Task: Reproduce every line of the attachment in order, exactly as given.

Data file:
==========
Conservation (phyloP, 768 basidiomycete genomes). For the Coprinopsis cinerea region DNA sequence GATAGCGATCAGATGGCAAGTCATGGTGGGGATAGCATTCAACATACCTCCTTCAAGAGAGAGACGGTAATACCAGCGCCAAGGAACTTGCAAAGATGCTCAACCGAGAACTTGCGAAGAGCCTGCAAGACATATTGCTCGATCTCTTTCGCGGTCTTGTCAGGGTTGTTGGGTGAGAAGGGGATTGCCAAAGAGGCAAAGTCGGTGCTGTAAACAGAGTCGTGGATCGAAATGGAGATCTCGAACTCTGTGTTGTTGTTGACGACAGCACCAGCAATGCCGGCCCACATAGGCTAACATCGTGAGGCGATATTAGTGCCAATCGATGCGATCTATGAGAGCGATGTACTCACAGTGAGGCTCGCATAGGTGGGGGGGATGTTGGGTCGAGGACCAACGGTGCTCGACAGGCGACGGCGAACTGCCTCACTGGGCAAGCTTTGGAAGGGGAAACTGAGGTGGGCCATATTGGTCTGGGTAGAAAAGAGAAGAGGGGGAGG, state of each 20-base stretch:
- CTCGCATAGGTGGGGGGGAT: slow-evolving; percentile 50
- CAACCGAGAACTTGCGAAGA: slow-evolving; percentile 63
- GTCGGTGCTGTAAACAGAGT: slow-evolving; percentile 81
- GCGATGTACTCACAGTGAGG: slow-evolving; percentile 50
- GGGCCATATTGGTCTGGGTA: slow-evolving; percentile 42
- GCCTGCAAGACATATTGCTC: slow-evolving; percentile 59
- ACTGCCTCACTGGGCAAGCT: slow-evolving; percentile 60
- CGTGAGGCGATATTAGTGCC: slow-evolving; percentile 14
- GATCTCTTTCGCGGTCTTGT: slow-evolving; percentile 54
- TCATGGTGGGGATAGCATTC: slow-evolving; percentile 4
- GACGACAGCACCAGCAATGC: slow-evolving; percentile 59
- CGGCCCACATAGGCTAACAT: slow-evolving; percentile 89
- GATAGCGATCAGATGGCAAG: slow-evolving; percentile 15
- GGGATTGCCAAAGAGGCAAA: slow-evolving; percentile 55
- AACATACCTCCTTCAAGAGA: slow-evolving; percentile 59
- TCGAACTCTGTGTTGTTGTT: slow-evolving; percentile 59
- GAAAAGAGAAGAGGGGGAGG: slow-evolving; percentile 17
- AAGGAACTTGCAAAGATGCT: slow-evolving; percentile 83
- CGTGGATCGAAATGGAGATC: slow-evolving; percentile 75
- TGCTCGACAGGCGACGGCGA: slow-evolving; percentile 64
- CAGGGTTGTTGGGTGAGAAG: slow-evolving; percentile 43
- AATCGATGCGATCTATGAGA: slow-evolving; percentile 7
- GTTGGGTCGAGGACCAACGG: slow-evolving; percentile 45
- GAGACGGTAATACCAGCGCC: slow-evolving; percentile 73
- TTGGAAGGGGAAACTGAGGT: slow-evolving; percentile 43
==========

Conservation (phyloP, 768 basidiomycete genomes). For the Coprinopsis cinerea region DNA sequence GATAGCGATCAGATGGCAAGTCATGGTGGGGATAGCATTCAACATACCTCCTTCAAGAGAGAGACGGTAATACCAGCGCCAAGGAACTTGCAAAGATGCTCAACCGAGAACTTGCGAAGAGCCTGCAAGACATATTGCTCGATCTCTTTCGCGGTCTTGTCAGGGTTGTTGGGTGAGAAGGGGATTGCCAAAGAGGCAAAGTCGGTGCTGTAAACAGAGTCGTGGATCGAAATGGAGATCTCGAACTCTGTGTTGTTGTTGACGACAGCACCAGCAATGCCGGCCCACATAGGCTAACATCGTGAGGCGATATTAGTGCCAATCGATGCGATCTATGAGAGCGATGTACTCACAGTGAGGCTCGCATAGGTGGGGGGGATGTTGGGTCGAGGACCAACGGTGCTCGACAGGCGACGGCGAACTGCCTCACTGGGCAAGCTTTGGAAGGGGAAACTGAGGTGGGCCATATTGGTCTGGGTAGAAAAGAGAAGAGGGGGAGG, state of each 20-base stretch:
- CTCGCATAGGTGGGGGGGAT: slow-evolving; percentile 50
- CAACCGAGAACTTGCGAAGA: slow-evolving; percentile 63
- GTCGGTGCTGTAAACAGAGT: slow-evolving; percentile 81
- GCGATGTACTCACAGTGAGG: slow-evolving; percentile 50
- GGGCCATATTGGTCTGGGTA: slow-evolving; percentile 42
- GCCTGCAAGACATATTGCTC: slow-evolving; percentile 59
- ACTGCCTCACTGGGCAAGCT: slow-evolving; percentile 60
- CGTGAGGCGATATTAGTGCC: slow-evolving; percentile 14
- GATCTCTTTCGCGGTCTTGT: slow-evolving; percentile 54
- TCATGGTGGGGATAGCATTC: slow-evolving; percentile 4
- GACGACAGCACCAGCAATGC: slow-evolving; percentile 59
- CGGCCCACATAGGCTAACAT: slow-evolving; percentile 89
- GATAGCGATCAGATGGCAAG: slow-evolving; percentile 15
- GGGATTGCCAAAGAGGCAAA: slow-evolving; percentile 55
- AACATACCTCCTTCAAGAGA: slow-evolving; percentile 59
- TCGAACTCTGTGTTGTTGTT: slow-evolving; percentile 59
- GAAAAGAGAAGAGGGGGAGG: slow-evolving; percentile 17
- AAGGAACTTGCAAAGATGCT: slow-evolving; percentile 83
- CGTGGATCGAAATGGAGATC: slow-evolving; percentile 75
- TGCTCGACAGGCGACGGCGA: slow-evolving; percentile 64
- CAGGGTTGTTGGGTGAGAAG: slow-evolving; percentile 43
- AATCGATGCGATCTATGAGA: slow-evolving; percentile 7
- GTTGGGTCGAGGACCAACGG: slow-evolving; percentile 45
- GAGACGGTAATACCAGCGCC: slow-evolving; percentile 73
- TTGGAAGGGGAAACTGAGGT: slow-evolving; percentile 43